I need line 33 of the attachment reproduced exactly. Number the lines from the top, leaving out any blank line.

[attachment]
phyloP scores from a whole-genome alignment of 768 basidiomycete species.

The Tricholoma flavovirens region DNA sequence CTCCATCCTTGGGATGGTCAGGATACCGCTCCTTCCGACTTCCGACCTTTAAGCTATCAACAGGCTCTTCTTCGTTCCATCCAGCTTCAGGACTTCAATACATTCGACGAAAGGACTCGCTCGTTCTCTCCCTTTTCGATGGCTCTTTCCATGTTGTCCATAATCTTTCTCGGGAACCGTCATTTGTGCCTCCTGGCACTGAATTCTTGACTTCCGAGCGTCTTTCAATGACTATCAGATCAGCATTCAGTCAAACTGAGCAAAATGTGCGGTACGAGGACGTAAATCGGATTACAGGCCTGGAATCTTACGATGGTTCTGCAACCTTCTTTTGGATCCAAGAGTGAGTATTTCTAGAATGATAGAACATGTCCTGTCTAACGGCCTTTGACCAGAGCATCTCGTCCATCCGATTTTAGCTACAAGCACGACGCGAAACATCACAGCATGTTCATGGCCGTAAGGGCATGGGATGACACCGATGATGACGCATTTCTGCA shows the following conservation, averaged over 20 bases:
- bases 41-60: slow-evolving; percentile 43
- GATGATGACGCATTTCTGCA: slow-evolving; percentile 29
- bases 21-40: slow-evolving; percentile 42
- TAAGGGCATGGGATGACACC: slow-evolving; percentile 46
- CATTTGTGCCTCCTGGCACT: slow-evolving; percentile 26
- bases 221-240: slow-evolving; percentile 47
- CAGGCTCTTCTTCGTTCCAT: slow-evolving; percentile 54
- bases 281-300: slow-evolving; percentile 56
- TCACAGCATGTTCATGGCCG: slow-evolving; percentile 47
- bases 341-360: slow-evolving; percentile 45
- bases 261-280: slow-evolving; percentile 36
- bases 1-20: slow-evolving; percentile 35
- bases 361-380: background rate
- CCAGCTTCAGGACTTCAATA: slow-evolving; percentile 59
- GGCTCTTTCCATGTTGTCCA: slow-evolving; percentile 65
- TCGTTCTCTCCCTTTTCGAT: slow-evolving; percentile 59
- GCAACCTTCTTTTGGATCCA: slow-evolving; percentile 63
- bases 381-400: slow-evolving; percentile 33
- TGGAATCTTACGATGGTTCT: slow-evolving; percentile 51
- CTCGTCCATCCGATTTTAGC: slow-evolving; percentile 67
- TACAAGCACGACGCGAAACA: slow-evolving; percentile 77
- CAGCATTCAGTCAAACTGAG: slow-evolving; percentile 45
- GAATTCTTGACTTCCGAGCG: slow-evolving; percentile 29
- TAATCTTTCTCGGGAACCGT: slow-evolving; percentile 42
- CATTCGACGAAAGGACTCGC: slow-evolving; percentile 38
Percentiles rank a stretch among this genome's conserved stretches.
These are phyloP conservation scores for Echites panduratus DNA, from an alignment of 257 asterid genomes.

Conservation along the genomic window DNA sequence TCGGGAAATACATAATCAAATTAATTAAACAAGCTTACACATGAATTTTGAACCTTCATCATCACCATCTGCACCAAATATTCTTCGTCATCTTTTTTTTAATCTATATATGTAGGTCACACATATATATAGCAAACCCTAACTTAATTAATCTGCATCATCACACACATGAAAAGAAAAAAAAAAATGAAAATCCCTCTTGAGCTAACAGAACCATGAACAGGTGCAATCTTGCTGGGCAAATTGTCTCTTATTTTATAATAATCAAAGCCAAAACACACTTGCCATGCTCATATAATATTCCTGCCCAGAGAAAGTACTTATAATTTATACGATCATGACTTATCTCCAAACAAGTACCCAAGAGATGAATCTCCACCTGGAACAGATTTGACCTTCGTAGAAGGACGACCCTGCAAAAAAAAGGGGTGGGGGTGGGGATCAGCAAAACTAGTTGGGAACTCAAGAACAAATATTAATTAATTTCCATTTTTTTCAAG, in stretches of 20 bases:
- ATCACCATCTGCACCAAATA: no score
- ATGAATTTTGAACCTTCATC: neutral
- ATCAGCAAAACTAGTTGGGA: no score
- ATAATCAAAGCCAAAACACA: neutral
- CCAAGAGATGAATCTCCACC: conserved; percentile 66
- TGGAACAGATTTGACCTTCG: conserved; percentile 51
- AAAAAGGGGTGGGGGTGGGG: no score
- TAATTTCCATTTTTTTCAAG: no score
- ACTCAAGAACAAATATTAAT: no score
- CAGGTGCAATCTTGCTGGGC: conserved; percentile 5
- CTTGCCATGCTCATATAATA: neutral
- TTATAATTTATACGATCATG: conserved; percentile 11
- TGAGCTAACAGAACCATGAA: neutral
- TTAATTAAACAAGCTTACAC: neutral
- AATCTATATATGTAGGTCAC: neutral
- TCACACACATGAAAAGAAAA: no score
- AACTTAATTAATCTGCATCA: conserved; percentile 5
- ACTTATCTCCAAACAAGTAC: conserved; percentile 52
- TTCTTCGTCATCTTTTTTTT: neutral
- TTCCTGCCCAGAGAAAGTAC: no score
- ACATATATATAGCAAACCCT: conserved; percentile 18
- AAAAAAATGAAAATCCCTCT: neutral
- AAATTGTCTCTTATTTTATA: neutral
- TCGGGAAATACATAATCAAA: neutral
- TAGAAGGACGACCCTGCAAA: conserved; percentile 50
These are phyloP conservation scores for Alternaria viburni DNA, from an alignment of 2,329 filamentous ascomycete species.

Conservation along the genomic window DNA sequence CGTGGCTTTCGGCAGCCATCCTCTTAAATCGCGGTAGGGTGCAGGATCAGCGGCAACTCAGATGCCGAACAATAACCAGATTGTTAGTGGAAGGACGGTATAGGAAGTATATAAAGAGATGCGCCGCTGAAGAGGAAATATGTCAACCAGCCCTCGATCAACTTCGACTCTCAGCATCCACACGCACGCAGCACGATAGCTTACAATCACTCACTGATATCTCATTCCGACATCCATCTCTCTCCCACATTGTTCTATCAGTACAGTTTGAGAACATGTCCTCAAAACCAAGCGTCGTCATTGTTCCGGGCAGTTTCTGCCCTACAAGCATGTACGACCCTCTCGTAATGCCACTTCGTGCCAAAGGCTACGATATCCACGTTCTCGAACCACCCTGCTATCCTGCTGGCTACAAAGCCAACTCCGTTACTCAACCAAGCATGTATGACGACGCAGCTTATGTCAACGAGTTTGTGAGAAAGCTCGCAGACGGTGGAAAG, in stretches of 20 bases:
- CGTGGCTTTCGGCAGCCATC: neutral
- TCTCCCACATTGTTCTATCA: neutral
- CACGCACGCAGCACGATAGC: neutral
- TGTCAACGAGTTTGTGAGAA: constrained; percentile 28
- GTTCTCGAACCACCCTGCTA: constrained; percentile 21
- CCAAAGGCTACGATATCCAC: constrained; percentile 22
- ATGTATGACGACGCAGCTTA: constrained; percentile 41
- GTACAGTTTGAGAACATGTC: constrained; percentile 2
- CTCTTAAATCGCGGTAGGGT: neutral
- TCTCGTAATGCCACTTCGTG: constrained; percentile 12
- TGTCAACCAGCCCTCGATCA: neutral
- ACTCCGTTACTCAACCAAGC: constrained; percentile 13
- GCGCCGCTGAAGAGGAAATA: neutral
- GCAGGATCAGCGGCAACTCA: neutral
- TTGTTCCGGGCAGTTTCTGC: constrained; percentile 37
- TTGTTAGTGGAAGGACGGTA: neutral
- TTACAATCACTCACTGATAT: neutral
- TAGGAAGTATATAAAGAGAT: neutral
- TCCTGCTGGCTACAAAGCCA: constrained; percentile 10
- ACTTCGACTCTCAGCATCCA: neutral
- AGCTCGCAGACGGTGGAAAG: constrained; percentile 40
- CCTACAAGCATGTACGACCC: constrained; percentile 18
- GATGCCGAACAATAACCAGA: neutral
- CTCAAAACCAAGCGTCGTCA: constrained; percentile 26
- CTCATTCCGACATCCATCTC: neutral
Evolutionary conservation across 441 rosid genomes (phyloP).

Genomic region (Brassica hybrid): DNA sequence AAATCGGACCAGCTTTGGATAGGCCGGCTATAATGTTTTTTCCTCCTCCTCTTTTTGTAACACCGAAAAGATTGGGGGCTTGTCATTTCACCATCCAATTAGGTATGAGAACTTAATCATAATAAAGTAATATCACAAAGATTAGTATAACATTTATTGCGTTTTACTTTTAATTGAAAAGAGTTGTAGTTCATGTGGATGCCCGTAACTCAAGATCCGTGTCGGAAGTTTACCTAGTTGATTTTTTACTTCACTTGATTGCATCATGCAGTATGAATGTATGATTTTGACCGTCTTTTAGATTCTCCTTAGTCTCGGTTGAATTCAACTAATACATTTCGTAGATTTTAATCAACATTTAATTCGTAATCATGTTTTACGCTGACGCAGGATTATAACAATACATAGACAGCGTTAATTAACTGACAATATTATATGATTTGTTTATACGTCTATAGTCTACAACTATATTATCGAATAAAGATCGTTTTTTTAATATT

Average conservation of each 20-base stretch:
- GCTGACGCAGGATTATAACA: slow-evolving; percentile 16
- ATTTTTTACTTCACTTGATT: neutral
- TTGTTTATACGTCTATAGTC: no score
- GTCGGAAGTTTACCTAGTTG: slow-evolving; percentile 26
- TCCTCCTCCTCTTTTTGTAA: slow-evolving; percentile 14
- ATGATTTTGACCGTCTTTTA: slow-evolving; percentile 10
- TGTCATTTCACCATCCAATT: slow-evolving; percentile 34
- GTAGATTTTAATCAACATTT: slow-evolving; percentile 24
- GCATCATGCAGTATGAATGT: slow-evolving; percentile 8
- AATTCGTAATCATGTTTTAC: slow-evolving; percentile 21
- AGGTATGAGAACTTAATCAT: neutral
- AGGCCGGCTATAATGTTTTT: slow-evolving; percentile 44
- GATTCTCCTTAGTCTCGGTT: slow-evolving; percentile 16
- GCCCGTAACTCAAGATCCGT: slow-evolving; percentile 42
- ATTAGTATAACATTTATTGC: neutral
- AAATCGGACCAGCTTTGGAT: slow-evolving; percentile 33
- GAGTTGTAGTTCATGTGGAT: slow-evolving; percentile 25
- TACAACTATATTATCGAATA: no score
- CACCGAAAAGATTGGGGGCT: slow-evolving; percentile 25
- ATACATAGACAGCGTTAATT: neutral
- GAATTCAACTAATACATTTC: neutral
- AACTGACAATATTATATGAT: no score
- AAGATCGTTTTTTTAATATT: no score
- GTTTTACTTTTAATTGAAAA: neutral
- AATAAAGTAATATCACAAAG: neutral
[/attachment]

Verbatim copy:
- ATCAGCAAAACTAGTTGGGA: no score